The area hosts many animal species in its diverse habitat including Lion, Elephant, Leopard, Black and White Rhino, Spotted and Brown Hyena, Cheetah and Wild Dogs.

The entire reserve, with an area of 212 kilometres2, is fenced. In 1994 a game reintroduction program of endangered species and species previously extinct to the area commenced.

This was part of the first-ever relocation of intact family groups of adult elephants from the Kruger National Park. In 1995, spotted hyenas, hippos, and white rhinos were also relocated onto the property and the following year cheetahs came back to the area. In 1995 five lions were reintroduced.

The area currently hosts all of the game species that were previously indigenous to the area, with the exception of roan antelope.

A disease-free buffalo breeding project has commenced, bringing the species back after an absence of more than 50 years. Large mammal species including the ‘Big Five’ – lion, leopard, elephant, rhino and buffalo occur.


This region of South Africa was not suited to permanent agricultural activities until the late 1940s for various reasons which included the presence of tsetse flies in the summer months and Anopheles mosquitoes. Historically, the area had no permanent human residents. The Bapedi (Northern Sotho) people used to live west of the Drakensberg Mountains, which divide the Lowveld and the Middleveld regions, in the area which is today referred to as Sekukuniland.

In years of drought, it was common practice for these people to cross the Drakensberg and graze their cattle in the Central Lowveld during the winter months when the risk of Malaria and Ngana was minimal. As soon as the first rains fell, they would migrate with their cattle back to Sekukuniland. Europeans began hunting and exploring in the area during the early 19th century. The area was properly surveyed for the first time in 1886 by the Royal Geographical Society on behalf of The Harmony Mining Company. To this day, the area is locally referred to as the Harmony Block.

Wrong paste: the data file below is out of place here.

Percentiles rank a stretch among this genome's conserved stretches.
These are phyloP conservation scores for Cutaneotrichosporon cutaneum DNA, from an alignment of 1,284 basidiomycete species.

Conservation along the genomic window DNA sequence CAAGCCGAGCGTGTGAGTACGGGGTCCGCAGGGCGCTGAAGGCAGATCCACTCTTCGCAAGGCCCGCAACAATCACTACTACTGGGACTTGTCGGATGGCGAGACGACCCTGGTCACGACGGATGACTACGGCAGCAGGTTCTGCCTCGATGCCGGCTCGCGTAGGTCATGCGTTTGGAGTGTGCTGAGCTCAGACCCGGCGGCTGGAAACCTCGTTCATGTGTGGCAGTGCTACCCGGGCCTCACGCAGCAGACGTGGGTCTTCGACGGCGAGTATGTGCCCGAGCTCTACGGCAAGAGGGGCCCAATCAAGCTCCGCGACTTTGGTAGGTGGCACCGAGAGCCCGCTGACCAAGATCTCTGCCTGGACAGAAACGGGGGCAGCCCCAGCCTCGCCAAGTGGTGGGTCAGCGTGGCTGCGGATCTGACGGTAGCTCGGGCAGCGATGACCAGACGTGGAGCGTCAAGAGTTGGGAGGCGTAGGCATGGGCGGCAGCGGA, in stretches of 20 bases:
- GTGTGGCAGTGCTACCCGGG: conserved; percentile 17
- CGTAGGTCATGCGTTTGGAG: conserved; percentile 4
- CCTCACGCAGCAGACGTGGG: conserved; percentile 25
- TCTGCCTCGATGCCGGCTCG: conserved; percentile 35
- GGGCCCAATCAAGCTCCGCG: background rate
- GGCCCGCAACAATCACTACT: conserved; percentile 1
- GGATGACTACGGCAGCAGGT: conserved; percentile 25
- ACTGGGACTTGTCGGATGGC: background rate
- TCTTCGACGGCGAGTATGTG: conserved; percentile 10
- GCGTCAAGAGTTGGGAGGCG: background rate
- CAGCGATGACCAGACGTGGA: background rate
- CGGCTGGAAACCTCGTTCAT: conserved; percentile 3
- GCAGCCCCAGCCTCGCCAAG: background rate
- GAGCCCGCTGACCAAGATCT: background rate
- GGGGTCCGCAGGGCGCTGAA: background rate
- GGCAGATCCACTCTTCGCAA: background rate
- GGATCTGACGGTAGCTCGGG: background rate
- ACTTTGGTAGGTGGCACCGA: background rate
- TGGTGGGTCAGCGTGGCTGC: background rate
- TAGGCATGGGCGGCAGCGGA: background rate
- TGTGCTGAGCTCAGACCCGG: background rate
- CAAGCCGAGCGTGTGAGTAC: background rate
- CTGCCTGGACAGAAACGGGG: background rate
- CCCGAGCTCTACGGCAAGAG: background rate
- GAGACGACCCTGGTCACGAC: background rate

Gold was discovered in the 1890s, and very soon, the first town in the area was developed, Leydsdorp. The mining activities had dire consequences to the once abundant wildlife in the area, as miners and labourers hunted, snared and trapped game for both sport and food. Fortunately, the gold ran out and the miners disappeared. A few attempted farming, although most attempts were unsuccessful, the remainder being marginal or subsistent.

During the late 1940s, the situation was brought under control (from a human perspective) by the aerial spraying of DDT over the entire area, completely wiping out tsetse flies and controlling mosquitoes to a large extent.  One can hardly imagine the effect this must have had on the invertebrate diversity. The trend at the time was to farm with cattle and this, combined with excessive hunting caused the decimation of natural game in the area due to excessive hunting and poor land management.

It took these farmers more than 40 years to realize that cattle farming was not a viable option in this area, due to low carrying capacities for grazers, an abundance of red ear and bont-legged ticks which transfer parasitic diseases and unpredictable weather patterns. Years of heavy over-grazing also resulted in large-scale bush encroachment, lessening the grazing capacity even further. The lifting of sanctions against South Africa also resulted in beef being cheaper to import than to produce in marginal areas such as this.